My current research focuses on a range of related problems in Bayesian mixture model development for classification , variable selection, design and model selection, structured and hierarchical non-parametric Bayesian methods, rare event detection, and statistical computation involving simulation and optimization. Much of this is linked to problems involving large data sets, with originating motivations in the analysis of high throughput biological data in immunology and vaccine research.

Data sets of increasing scale and complexity pose challenges to standard statistical methods, and these are exemplified in areas where one goal is classification and discrimination of subpopulations. A key general question we have explored is to identify subsets of variables that play roles in discrimination of subpopulations in the context of multivariate mixture modeling. We introduced a new discriminative information measure utilizing the concordance between multivariate mixture component densities, and have developed and applied it to these general variable selection/design questions in flow cytometry applications (and others). The method is both effective and computationally attractive for routine use in assessing and prioritizing subsets of variables according to their roles in discriminating subpopulation structure.

As the number of measured variables grows, there is an increasing need to consider structured, hierarchical models to enable sensitive inference on subpopulation structure. Moreover, as sample sizes increase we often face problems of masking of subtler substructure; model fitting can often lack the ability to identify “rare events” due to the dominance of much of the data. Our work has introduced novel, hierarchical nonparametric Bayesian mixture models that address both problems. The key idea is to first partition the outcome variables into a set of subsets, typically involving substantive contextual information. We then apply Bayesian nonparametric mixture models to the reduced-dimensional distribution of one selected subset of variables; this delivers classification/clustering in that marginal space. This naturally then induces partitions of the data based on the marginal classification, and a second level of mixture modeling applies—in parallel—to a second subset of variables within each of the partitioned data sets. This can be repeated, hierarchically defining an overall product-mixture model within which each modeling exercise is developed in lower dimensions and with smaller data subsets. These latter features enable more sensitive isolation of fine substructure and a focus on rare subpopulations, in particular.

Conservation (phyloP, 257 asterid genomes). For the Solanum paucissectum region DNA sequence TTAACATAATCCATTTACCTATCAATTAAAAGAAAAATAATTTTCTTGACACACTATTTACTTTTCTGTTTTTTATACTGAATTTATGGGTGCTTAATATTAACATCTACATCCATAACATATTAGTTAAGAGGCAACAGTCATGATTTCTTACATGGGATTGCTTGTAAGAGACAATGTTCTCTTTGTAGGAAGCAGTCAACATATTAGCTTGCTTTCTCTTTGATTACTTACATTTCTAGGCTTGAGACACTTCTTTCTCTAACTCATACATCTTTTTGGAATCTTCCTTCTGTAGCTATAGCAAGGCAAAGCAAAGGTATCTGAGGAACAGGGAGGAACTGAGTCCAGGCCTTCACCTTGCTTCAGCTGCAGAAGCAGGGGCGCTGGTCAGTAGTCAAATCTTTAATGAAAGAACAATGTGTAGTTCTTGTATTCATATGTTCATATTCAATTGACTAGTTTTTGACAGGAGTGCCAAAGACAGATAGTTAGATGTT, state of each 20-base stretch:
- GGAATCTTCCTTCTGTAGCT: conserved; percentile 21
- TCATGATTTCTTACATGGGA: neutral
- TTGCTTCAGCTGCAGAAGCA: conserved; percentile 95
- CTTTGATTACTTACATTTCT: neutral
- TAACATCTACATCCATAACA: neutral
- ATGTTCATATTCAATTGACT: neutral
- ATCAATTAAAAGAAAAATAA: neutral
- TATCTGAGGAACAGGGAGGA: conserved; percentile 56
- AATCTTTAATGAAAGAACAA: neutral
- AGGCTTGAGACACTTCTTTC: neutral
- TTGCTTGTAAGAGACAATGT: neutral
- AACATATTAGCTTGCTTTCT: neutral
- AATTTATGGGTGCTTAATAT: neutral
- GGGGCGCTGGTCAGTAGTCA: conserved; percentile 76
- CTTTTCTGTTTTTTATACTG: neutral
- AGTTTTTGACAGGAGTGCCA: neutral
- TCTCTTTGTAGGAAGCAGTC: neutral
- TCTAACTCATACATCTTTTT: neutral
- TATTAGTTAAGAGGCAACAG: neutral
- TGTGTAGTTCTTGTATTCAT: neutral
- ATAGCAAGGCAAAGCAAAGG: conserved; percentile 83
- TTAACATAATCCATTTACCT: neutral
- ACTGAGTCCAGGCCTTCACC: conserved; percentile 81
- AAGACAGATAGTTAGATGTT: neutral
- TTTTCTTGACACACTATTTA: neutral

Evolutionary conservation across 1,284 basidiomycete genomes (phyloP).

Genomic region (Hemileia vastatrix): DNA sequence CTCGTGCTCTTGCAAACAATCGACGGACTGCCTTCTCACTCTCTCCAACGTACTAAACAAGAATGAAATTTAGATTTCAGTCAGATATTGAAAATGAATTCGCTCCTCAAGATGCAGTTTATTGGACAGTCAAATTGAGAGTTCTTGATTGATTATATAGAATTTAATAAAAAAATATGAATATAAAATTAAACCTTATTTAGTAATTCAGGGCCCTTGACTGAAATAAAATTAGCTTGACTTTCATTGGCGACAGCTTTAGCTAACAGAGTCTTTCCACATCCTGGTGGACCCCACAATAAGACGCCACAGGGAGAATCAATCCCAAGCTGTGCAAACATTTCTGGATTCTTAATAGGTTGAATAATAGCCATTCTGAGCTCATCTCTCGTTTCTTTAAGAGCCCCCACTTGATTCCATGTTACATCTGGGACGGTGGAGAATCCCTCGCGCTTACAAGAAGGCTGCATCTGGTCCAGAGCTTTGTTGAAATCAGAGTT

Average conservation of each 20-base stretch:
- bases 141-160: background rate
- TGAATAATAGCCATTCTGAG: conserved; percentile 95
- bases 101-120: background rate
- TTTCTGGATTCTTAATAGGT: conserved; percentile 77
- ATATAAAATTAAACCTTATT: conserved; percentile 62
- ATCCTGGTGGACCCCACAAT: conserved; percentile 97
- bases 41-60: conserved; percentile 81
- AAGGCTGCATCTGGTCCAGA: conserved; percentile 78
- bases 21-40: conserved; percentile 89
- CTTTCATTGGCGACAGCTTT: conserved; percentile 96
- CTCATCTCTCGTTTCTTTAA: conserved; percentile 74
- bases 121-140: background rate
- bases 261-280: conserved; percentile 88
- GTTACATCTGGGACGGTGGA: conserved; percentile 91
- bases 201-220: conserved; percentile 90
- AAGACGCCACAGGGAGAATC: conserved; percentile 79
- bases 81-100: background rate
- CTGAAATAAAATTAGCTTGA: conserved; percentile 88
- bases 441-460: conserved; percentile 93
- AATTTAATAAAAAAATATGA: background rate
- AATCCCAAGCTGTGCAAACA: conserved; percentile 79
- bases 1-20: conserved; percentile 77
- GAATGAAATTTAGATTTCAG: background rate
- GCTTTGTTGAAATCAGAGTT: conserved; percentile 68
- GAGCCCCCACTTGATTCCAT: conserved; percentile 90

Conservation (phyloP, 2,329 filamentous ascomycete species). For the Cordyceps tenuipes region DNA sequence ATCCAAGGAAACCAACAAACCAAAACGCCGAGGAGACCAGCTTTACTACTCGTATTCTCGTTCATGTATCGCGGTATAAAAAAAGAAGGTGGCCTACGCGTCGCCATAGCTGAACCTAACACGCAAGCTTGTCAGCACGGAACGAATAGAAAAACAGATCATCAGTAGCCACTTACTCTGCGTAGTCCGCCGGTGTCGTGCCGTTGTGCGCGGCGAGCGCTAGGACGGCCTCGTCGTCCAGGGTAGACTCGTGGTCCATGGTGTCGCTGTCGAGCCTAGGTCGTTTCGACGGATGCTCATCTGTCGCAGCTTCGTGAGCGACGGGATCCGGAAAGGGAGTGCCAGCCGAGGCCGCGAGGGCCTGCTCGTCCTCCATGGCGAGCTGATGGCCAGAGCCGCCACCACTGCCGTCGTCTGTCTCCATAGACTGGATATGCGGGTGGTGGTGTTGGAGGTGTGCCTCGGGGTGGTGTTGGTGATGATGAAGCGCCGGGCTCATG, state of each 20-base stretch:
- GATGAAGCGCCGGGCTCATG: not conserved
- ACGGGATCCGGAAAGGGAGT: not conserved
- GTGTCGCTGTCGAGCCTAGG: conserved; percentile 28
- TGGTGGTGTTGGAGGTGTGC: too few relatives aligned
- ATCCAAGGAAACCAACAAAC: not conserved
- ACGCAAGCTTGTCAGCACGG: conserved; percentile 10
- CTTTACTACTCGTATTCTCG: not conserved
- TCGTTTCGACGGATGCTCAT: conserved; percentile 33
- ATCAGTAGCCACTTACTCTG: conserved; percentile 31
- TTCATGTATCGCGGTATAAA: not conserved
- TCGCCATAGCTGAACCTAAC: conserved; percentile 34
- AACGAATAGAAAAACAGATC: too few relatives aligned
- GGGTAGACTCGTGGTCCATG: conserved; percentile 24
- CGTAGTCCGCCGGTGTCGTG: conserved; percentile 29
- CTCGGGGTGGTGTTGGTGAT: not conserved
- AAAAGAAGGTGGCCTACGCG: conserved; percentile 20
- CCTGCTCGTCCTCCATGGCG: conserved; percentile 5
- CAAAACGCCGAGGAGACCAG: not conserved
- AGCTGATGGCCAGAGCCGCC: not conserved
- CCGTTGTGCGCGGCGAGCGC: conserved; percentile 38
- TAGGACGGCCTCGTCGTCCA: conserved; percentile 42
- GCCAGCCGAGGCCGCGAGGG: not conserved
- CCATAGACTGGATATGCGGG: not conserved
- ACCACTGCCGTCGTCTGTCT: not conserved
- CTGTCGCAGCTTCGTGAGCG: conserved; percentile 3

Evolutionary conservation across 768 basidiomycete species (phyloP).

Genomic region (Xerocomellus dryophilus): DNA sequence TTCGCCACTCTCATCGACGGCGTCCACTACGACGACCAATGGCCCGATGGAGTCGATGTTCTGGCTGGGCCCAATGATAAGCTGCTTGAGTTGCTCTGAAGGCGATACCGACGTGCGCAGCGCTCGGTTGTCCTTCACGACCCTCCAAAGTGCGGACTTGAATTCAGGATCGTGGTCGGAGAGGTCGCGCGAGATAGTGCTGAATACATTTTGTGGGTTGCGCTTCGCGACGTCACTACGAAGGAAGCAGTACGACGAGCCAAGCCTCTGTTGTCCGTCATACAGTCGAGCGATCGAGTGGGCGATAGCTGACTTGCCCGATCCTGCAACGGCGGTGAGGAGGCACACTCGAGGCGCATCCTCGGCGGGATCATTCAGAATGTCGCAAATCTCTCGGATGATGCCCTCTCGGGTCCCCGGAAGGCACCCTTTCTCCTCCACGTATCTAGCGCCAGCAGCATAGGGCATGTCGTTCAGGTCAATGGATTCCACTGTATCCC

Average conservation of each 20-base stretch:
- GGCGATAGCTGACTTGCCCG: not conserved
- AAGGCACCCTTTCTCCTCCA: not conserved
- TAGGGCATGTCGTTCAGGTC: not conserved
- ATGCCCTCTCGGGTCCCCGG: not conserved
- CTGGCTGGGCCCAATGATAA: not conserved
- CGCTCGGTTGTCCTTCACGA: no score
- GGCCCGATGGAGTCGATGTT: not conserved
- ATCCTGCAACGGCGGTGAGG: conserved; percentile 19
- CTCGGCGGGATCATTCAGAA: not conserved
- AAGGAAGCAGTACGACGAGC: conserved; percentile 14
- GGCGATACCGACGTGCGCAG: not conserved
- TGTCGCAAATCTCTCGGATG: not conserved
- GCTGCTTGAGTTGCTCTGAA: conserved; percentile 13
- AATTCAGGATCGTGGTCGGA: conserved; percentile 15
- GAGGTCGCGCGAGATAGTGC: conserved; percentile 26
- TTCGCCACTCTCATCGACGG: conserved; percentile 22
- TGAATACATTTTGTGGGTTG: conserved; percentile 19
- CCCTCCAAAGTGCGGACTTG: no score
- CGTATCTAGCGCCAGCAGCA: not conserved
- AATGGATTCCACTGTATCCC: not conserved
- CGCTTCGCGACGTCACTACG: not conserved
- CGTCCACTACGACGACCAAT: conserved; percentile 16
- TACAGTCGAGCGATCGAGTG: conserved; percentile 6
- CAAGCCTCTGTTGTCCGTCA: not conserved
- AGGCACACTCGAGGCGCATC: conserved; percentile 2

Data in high dimensions is often difficult to understand and visualize. Graphical models are frequently used to address these problems, taking advantage of the (conditional) independencies between subsets of variables based on their representations using a graph. Unlike previous graphical model approaches, we proposed here a new Bayesian mixture model using binary trees, constructed with the goal of modeling the data structure from each individual dimension. The dependencies among the dimensions are captured by the tree structure. Kingman's coalescent is utilized as a prior for the tree structure. An efficient MCMC algorithm is developed for posterior inference on model parameters and tree structures.

Cell populations in blood and tissue are not homogeneous; even clonotypes of individual cells can exist in different biochemical states that define measurable functional differences between them. This single-cell heterogeneity is informative, but lost in assays that measure cell mixtures. Our work has introduced a state-of-the-art Bayesian hierarchical method for multivariate modeling of single-cell assays that improves the detection of biologically relevant, and potentially small, changes across one or more cell subsets, which directly addresses major hurdles in the analysis of high-dimensional single-cell data. Our approach jointly model cell subsets, taking into account their dependence structure, and combine information across subjects to detect subject-specific treatment effects (e.g., response to vaccination), which significantly increase power and avoid multiple comparisons across subsets. Our model can automatically select differentially expressed cell subsets using a sparse variable selection prior. We also explore models that can combine the number of expressed cells with their level of expression to detect biological changes.